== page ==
China: the subject of the digital yuan is back on the agenda for 2020. The deputy director of the People’s Bank of China (PBoC), Mu Changchun, has now said that it will be something other than Bitcoin (BTC) and stablecoins.
The South China Morning Post has now announced that the head of the PBoC’s digital currency research institute has said that the digital currency will in essence be a digitalized form of the yuan, but without the possibility of speculating on the stock exchanges. Moreover, it is not envisaged to build a basket of currencies that would additionally support its value. Mu explained to him:
“A currency is not for speculation. It is different from bitcoins or stablecoins, which can be used for speculation or which need to support a basket of currencies. ”
China and its digital yuan
Mu also recently indicated to him that the new national digital currency in China will operate in a two-tier system. As it were, PBoC will stand on top and commercial banks on the lower level. However, the system is to have a centralised form.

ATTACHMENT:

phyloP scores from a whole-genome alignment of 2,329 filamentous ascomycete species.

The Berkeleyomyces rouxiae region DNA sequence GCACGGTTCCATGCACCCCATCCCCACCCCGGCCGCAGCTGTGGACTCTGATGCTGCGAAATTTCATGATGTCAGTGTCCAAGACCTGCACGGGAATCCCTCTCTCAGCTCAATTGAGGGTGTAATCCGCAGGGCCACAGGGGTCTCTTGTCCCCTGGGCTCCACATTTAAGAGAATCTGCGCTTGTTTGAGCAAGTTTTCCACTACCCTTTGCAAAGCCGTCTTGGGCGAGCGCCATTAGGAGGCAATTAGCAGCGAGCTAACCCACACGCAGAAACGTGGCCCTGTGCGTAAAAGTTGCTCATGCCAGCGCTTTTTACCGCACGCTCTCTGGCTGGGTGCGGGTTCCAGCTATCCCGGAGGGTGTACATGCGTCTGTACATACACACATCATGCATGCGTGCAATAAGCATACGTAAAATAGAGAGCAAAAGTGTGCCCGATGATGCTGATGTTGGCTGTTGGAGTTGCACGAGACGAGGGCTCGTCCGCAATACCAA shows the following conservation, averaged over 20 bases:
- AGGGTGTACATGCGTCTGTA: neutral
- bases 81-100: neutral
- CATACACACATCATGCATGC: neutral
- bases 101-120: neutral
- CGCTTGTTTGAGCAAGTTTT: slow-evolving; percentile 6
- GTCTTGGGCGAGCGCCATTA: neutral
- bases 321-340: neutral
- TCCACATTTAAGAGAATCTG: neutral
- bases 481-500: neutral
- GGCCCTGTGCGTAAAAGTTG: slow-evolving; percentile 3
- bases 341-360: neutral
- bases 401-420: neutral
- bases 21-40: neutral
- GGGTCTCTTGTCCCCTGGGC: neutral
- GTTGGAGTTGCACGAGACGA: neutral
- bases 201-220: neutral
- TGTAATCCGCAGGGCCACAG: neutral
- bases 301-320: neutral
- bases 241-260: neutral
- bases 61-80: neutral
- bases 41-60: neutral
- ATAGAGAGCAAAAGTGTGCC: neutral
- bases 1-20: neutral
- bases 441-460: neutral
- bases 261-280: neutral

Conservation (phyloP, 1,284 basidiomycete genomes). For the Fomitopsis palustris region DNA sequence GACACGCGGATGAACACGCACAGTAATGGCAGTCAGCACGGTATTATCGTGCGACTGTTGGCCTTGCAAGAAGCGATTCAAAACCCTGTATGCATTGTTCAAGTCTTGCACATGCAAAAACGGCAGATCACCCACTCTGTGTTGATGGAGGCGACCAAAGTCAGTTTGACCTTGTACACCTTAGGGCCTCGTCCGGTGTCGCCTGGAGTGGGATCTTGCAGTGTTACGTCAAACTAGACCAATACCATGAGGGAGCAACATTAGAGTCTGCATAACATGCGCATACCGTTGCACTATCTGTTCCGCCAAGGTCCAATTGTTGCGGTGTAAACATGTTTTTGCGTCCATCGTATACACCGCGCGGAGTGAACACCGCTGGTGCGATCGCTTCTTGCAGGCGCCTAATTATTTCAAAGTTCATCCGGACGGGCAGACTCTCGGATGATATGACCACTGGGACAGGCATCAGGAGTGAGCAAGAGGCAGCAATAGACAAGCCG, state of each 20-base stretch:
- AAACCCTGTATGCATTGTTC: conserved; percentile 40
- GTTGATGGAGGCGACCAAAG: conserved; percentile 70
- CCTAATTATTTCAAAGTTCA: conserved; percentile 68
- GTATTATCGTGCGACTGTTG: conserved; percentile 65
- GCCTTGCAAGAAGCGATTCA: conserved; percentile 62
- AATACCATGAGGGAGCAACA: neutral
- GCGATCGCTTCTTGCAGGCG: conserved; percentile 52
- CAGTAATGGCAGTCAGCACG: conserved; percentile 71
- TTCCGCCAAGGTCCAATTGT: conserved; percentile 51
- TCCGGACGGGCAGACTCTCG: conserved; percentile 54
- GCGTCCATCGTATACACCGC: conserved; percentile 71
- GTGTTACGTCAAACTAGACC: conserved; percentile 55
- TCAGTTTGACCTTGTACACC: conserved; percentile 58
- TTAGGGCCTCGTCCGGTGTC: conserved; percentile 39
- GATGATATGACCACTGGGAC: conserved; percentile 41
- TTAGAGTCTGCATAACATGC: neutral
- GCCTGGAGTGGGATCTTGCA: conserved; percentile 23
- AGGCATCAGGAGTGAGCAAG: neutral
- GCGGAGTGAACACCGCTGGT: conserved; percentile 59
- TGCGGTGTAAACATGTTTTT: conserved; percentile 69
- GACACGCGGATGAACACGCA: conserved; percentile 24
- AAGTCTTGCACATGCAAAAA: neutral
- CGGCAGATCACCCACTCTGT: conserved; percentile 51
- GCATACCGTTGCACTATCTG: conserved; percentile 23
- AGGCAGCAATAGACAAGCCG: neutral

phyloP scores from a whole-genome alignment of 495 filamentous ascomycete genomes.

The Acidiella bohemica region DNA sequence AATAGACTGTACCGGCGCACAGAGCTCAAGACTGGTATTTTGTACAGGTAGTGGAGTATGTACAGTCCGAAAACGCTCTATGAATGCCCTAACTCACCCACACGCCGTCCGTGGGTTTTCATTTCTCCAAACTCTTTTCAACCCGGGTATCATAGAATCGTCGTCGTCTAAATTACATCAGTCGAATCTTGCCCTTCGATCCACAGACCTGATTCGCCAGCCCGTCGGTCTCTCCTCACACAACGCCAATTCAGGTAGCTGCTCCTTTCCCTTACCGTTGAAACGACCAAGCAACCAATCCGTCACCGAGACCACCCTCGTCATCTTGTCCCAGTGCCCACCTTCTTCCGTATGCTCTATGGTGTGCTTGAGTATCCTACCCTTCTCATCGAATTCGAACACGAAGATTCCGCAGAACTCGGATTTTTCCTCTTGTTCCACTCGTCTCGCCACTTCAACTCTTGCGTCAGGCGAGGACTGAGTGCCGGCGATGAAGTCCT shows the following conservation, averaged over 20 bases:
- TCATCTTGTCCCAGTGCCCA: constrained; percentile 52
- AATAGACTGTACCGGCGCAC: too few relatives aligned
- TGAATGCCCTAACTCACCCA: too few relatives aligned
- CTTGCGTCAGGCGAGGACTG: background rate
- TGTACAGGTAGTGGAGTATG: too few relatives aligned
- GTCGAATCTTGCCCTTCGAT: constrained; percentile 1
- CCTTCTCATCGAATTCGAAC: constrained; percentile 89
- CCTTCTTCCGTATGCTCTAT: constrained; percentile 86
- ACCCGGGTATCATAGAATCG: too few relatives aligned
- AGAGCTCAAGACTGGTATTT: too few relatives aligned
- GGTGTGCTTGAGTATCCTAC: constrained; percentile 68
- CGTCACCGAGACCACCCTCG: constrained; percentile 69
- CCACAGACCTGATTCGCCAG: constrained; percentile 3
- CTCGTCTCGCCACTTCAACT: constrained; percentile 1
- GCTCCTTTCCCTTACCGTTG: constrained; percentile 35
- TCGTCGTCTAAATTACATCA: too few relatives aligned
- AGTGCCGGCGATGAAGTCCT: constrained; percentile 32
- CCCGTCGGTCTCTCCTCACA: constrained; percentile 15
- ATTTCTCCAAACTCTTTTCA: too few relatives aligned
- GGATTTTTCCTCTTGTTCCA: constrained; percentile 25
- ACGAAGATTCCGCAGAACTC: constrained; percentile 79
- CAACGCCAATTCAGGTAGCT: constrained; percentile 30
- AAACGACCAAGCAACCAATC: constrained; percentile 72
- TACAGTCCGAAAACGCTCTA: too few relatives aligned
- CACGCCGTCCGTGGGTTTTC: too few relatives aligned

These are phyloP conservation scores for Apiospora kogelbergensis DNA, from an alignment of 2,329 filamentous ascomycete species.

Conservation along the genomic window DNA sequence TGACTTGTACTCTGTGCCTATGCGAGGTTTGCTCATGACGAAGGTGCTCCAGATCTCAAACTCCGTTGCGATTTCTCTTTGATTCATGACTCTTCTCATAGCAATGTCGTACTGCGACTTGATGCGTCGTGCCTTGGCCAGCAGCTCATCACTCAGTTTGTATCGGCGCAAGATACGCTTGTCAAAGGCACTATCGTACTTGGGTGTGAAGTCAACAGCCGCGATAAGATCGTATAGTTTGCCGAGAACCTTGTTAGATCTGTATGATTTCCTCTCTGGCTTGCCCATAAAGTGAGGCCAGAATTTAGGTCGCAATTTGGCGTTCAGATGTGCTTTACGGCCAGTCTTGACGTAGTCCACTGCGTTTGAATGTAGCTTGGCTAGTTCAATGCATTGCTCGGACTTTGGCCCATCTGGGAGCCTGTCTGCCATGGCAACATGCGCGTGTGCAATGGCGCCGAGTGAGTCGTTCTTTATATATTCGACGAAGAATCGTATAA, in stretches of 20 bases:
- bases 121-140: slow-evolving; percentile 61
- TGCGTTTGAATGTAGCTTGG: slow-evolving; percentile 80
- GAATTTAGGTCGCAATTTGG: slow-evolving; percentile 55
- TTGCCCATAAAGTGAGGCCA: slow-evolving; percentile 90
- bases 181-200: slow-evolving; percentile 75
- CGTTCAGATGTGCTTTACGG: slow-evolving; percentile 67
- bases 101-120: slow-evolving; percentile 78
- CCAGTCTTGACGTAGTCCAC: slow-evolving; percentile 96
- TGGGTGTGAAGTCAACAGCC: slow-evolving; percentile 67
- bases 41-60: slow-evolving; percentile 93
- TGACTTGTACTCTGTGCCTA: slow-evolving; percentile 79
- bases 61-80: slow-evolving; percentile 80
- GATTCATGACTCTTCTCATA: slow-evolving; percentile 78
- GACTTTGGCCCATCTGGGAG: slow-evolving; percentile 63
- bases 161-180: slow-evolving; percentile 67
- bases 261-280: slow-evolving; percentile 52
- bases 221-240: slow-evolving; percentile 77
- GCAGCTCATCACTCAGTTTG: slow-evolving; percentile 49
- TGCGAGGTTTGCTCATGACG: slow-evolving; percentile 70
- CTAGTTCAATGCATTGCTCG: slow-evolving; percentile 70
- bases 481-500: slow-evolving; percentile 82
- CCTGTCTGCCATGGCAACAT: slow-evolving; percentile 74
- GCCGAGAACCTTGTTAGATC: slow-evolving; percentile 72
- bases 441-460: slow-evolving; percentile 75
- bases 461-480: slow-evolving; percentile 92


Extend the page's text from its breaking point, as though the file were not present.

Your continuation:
In November, the country’s central bank announced that it intends to carry out a pilot project, which will last two years and will be implemented in stages in Hebei and Zhejiang provinces and Shenzhen city.
At the same time, Mu explained to him that China is not starting a war on cash by introducing its own digital currency. Rather, Beijing intends to replace the paper yuan with a new currency. It is also known that the project is a response to Facebook’s Libra, which, in the opinion of not only politicians of the Middle Kingdom, may threaten the fiat currencies.
It is also because of Libra that the Chinese central bank has accelerated its work on launching the digital yuan. The second reason is also the idea to challenge the US dollar. According to Saxo Bank’s forecasts for 2020, Asian countries can generally build a new reserve currency to free themselves from the dollar during this period.
So far, this work is being carried out under the watchful eye of PBoC, but also of the country’s four major banks and large corporations, such as China Telecom, which are also to test digital payments.